Phanteks' Eclipse P400 is immediately reminiscent of the NZXT S340 enclosure, which we've pinpointed as the origin of the industry's obsession with PSU shrouds and limited drive support. That's not to say there can't be multiple products in the category – it's good to see continual innovation atop well-founded concepts, and new competition drives development further.
The Phanteks Eclipse P400 ($70 to $90) first entered our lives at CES 2016, where we got hands-on with its significantly larger convention sibling, the Project 916. The Phanteks Eclipse P400 review benchmarks cooling performance, looks at thermal walls, ease-of-installation, cable management, and overall value of the case.
The Witness is the second game from Braid developer Jonathan Blow, this time acting as the head of small indie team Thekla, Inc. Development began soon after Braid’s 2008 release, and is still continuing now, if the frequent Steam updates are any indication. It is, like Braid, a puzzle game depositing the player on a mysterious island dotted with strange ruins without any explanation of who they are or what is happening.
System Integrators (SIs) generally don't make much – they're builders, not manufacturers, and source parts at oft-discounted prices to build machines per customer spec. Every now and then, an SI will come out with some exclusive case (Origin and CyberPower have both done this) that's often only exclusive for a couple-month window; for the Revolt 2, iBUYPOWER actually designed and manufactured their own SFF enclosure, opting-out of the usual OEM route taken by the industry.
The iBUYPOWER Revolt 2 gaming PC uses a small form factor enclosure with jutting edges, a showroom-styled top and front panel, and allocates its resources most heavily toward showmanship. For a brand which has historically supported eSports venues with portable rigs for tournaments, it's no wonder that design initiatives drove this aesthetics focus.
Our review of the iBUYPOWER Revolt 2 gaming PC benchmarks temperatures (GPU & CPU thermals), FPS in games (Black Ops III, GTA V, and more), and compares the cost against an equivalent DIY solution.
Since the dawn of the membrane switch, “gaming” keyboards have invested heavily in design choices that would make a Transformer self-conscious. An unrivaled dedication to excessive plastic and edgy aesthetics have driven keyboards to a market position that rivals cases, opposed only by an equally over-done and dutiful worship of brushed metals and deified simplicity. There's little middle-ground with keyboards, and ASUS has managed to violate as many design standards as possible with its Horus GK2000 keyboard.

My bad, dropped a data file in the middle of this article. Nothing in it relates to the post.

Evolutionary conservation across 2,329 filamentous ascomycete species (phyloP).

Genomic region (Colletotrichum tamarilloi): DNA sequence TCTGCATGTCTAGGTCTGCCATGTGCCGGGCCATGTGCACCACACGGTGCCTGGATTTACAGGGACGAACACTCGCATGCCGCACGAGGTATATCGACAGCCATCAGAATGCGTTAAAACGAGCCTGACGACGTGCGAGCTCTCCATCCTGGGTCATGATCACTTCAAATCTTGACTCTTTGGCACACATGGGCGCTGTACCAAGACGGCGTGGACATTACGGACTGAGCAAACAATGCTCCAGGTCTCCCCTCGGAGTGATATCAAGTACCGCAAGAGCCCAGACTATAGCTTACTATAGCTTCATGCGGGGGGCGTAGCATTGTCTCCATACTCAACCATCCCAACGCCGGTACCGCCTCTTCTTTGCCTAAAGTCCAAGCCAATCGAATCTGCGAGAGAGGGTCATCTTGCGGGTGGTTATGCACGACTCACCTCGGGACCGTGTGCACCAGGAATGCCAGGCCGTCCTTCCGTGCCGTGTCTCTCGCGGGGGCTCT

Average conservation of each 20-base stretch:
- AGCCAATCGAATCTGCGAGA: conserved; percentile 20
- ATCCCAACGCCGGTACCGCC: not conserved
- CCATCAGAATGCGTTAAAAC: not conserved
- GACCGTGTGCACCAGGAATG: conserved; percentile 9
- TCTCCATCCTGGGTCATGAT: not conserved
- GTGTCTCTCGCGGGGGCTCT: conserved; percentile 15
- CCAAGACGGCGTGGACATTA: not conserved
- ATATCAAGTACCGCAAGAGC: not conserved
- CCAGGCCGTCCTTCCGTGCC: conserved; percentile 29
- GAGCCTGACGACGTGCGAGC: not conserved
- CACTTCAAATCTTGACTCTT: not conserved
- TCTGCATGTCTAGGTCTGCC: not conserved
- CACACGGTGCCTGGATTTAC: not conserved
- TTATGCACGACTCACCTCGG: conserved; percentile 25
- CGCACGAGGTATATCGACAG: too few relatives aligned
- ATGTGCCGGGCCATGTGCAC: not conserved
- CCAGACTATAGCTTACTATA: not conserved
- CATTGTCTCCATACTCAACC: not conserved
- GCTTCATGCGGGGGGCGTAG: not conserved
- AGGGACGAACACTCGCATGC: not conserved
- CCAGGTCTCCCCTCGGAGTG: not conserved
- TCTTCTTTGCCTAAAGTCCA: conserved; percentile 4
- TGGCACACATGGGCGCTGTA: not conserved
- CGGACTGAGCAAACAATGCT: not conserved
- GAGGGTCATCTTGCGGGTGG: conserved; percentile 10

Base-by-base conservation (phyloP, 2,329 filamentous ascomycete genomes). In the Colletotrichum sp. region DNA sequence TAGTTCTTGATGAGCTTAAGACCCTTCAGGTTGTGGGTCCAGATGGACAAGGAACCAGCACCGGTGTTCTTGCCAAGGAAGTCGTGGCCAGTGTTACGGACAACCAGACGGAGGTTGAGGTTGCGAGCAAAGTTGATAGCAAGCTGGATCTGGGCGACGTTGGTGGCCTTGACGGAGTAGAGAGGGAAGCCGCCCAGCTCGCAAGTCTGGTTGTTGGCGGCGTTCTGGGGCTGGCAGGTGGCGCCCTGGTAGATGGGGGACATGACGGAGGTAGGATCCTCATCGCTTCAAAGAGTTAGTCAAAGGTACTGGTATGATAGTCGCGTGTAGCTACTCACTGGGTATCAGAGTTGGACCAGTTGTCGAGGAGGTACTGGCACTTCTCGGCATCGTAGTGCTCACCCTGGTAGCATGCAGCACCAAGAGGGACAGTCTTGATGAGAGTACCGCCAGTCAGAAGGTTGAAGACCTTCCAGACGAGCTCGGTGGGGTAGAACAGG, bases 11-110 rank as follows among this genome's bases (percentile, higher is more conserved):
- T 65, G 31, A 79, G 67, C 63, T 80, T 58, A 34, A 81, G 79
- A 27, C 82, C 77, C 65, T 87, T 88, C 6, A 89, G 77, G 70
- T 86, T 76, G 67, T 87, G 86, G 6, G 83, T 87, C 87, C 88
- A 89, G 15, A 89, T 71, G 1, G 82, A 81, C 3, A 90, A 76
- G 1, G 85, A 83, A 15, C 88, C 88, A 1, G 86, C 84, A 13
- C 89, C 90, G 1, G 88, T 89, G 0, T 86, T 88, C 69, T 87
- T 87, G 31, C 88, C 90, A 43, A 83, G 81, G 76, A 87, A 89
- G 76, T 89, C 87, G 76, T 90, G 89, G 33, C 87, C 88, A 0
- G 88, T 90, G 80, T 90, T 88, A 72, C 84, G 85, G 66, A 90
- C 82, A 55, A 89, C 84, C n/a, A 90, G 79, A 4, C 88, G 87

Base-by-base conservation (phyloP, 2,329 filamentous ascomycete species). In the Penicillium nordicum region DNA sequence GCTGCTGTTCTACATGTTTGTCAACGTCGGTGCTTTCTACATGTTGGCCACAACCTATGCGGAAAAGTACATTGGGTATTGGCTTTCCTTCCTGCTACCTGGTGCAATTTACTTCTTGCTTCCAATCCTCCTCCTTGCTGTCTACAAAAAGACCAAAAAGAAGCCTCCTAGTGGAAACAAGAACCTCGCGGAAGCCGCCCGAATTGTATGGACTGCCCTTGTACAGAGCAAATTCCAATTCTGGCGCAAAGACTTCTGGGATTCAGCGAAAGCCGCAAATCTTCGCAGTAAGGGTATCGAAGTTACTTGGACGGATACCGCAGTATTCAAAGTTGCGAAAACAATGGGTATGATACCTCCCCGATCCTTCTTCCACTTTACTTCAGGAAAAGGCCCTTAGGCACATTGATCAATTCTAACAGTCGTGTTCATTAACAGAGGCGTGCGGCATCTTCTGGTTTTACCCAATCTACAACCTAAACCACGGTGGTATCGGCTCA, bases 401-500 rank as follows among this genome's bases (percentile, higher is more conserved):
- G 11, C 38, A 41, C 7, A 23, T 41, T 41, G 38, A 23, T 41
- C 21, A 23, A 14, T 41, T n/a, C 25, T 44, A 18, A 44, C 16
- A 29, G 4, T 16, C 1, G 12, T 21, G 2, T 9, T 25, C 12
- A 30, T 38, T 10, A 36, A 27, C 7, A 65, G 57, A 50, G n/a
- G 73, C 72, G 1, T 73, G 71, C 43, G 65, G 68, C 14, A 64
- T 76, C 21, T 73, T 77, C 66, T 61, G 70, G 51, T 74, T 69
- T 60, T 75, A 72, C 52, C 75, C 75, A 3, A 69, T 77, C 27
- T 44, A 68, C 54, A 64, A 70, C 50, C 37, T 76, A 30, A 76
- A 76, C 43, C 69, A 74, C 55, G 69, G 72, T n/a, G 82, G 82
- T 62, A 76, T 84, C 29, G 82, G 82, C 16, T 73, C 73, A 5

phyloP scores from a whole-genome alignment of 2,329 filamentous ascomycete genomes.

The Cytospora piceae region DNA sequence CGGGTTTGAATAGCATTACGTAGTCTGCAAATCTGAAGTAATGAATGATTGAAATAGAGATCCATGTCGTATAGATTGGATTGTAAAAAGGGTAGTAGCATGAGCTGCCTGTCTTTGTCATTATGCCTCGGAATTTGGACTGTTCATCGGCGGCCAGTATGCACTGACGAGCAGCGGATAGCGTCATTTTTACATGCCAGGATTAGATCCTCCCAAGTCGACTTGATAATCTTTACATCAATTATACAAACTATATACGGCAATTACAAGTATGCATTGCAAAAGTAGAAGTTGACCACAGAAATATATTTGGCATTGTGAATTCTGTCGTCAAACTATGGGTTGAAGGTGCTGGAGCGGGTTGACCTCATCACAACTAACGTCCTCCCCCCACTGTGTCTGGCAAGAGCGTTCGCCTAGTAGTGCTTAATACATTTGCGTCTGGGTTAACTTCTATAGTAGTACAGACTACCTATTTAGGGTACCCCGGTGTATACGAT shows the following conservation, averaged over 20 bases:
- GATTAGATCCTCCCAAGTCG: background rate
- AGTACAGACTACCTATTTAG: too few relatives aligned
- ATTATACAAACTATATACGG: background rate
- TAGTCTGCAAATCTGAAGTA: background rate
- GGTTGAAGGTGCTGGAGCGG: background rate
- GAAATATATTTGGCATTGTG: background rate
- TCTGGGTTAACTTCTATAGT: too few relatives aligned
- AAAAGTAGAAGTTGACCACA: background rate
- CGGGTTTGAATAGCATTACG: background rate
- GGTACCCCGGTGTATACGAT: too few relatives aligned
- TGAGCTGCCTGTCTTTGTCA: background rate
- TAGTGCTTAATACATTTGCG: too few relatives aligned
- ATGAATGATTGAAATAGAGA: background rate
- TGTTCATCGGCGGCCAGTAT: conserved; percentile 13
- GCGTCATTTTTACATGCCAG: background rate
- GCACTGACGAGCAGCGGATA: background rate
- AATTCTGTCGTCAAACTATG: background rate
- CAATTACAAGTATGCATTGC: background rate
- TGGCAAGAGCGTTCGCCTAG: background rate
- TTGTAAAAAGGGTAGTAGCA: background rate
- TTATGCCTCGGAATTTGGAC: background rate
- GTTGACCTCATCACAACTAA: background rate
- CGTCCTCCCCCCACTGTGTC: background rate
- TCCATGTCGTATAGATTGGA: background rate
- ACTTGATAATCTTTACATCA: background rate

Logitech’s recent keyboards have sported a prominent “gamer” type of style, but with the new RGB Logitech G810 Orion Spectrum, the company has embraced a more minimalistic design approach. It still has some style due to the familiar Logitech font and logo, but they don’t look out of place on the cleaner G810, Logitech’s latest full-sized RGB mechanical keyboard.
The G810 features a matte textured design and braided cable, neither of which are features the G910 and G410 have. Like the G410 and G910 though, the G810 features programmable RGB lighting with 16.8 million colors and default modes like “star mode” and “color wave,” but it also has game-specific lighting modes. The game-specific profiles only illuminate keys used for the particular game, and can produce color patterns for quicker identification. Logitech boasts that their software supports lighting profiles for over 300 games, although smaller and indie games aren’t as widely supported as AAA games. The Romer-G switches used help to ensure this RGB lighting is vivid and even. The Romer-G switches have a durability rating of 70 million actuations, making it rated for more actuations than most keyswitches (especially modern switches like Cherry MX and Kailh). Logitech also continues to emphasize that the 25% shorter actuation point (compared to Cherry MX switches) grants players an advantage; although, whether a couple milliseconds will make the difference is iffy when human reactions times can easily be above 150ms.